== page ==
Sep 22, 2016

Rocks and Water, Strings and Fire

This article originally appeared in The Berkshire View magazine, here

Sitting on the glowing, polished wooden floors of Sruti Yoga Center, I am basking in the sound of guitar and violin intertwining. Alexis, on guitar, taps her bare feet and sings out with a rich, mellow tone. Tom, on violin, watches Alexis intently as his bow skitters in triplets over the strings. The violin’s snaking melody beautifully accents the vocals, and there’s a wistful Irish lilt to its sound. Tonight I am getting a private mini-concert by a great up-and- coming folk/bluegrass duo, Rocks and Water.

Tom Doyle and Alexis Haluska met four years ago at Hudson River Coffee House’s open mic. Tom was playing solo violin pieces with a looping pedal, inspired by Andrew Bird, and Alexis was playing songs on her acoustic guitar. They were drawn together by each other’s style, and found commonalities in folk, bluegrass, singer-songwriter music. Their first show together as a band was at CaffĂ© Lena in Saratoga, where they opened for Darlingside.

Alexis and Tom settled on the band name while hiking and singing to each other. Because Tom is an undergraduate student and the two live in separate states, they try to incorporate band rehearsal into whatever time they get to spend together. “Rocks and Water” is the title of a song by Deb Talan, which Alexis and Tom cover in a thrilling, rousing variation. Right now Tom lives in Long Island and Alexis is in Lenox, although over summer break they play a lot of shows around the Berkshires. Their songwriting process is often conducted via Dropbox, where they can each upload riffs, lyrics, and chord progressions to trade back and forth.

Alexis describes it as a “virtual music relationship.”

“Our music is mostly inspired by how little time I have to write it,” she says. “I work a full-time job and so does Tom, so this music is a release for us. It’s a way for us to connect.” She deliberately sets aside time to write songs in her busy schedule, and the lyrics that come are usually inspired by her day-to- day life. An older song, “Ambivalence,” is about the frustration of not having anyone to play music with; now Rocks and Water perform it live as a duo. Alexis writes the bulk of the music, while Tom contributes his violin parts. He says that he is glad to leave “the catchy stuff” to her, because when he writes he can get “very anal and go off on tangents not fit for audiences.”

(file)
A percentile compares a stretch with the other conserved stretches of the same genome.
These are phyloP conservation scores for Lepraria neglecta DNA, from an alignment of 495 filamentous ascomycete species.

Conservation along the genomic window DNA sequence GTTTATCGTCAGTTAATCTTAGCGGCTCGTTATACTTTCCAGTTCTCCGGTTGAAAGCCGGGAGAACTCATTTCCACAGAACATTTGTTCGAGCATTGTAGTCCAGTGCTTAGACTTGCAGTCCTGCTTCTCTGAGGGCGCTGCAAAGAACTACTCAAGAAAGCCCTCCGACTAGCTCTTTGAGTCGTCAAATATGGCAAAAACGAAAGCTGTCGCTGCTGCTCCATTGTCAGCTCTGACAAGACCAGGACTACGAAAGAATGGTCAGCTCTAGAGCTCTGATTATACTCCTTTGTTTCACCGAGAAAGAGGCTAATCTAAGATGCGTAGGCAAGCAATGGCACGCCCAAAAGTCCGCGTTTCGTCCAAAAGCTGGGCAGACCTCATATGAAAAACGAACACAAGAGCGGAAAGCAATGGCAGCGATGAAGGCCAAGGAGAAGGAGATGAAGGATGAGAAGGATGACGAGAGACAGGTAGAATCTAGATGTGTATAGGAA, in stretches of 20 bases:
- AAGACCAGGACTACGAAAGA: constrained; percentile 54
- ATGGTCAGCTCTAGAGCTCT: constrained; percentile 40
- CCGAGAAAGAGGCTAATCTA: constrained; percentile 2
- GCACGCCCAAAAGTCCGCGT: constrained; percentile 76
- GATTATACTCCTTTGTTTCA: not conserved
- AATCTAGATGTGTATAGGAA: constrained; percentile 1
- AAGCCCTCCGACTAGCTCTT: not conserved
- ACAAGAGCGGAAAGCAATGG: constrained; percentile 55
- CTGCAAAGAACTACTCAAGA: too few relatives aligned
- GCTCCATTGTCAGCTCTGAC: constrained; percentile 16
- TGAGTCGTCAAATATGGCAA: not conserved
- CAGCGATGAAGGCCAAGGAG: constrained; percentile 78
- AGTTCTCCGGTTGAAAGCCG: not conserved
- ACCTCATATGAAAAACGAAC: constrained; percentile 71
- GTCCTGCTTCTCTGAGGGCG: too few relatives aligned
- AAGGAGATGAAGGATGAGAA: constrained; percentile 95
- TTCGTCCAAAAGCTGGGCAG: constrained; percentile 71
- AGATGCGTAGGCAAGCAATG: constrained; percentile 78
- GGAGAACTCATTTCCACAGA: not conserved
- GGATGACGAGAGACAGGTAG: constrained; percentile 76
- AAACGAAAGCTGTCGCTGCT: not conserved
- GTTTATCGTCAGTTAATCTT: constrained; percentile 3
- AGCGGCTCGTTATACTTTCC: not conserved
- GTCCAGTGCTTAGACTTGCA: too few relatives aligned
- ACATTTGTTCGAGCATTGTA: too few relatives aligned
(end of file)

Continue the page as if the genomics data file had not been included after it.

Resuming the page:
Both band members are from the Albany area – Tom is from Delmar. As a kid he wanted to play drums, but his father said that all drums were being replaced by computers so he should pick a different instrument. He chose violin. In college he started out majoring in Music Education, but switched to Biochemistry when he found that it was starting to mar his enjoyment of playing music. He comes from a musical Irish family, and Irish fiddling is a style he feels at home in. Although his primary musical project is Rocks and Water, he also plays with an upstate New York reggae-rock group called Brian LaPoint and the Joints.

Alexis hails from Guilderland, a town very close to Delmar, although she and Tom never met while growing up. She started teaching herself guitar at 16 after asking her parents for one for Christmas. She says, laughing, “Tom’s family is very musical, and my family asks me where I got it from. I’m the first generation.” Having always written poetry, she found that it was a smooth transition into writing songs. She looks up to female folk artists like Anais Mitchell, Sarah Jarosz, and Gillian Welch, with the ambition of joining their ranks. Alexis just bought her first electric guitar recently, and says that she is “very excited” to start experimenting with it.

You can listen to Rocks and Water or buy their EP at, and be sure to like them on Facebook to stay abreast of all their upcoming shows. On August 6 they will be performing at Sruti Yoga Center in Great Barrington (where I got my private concert,) at 7 p.m.

They will be playing songs from their forthcoming album, due out at the end of August.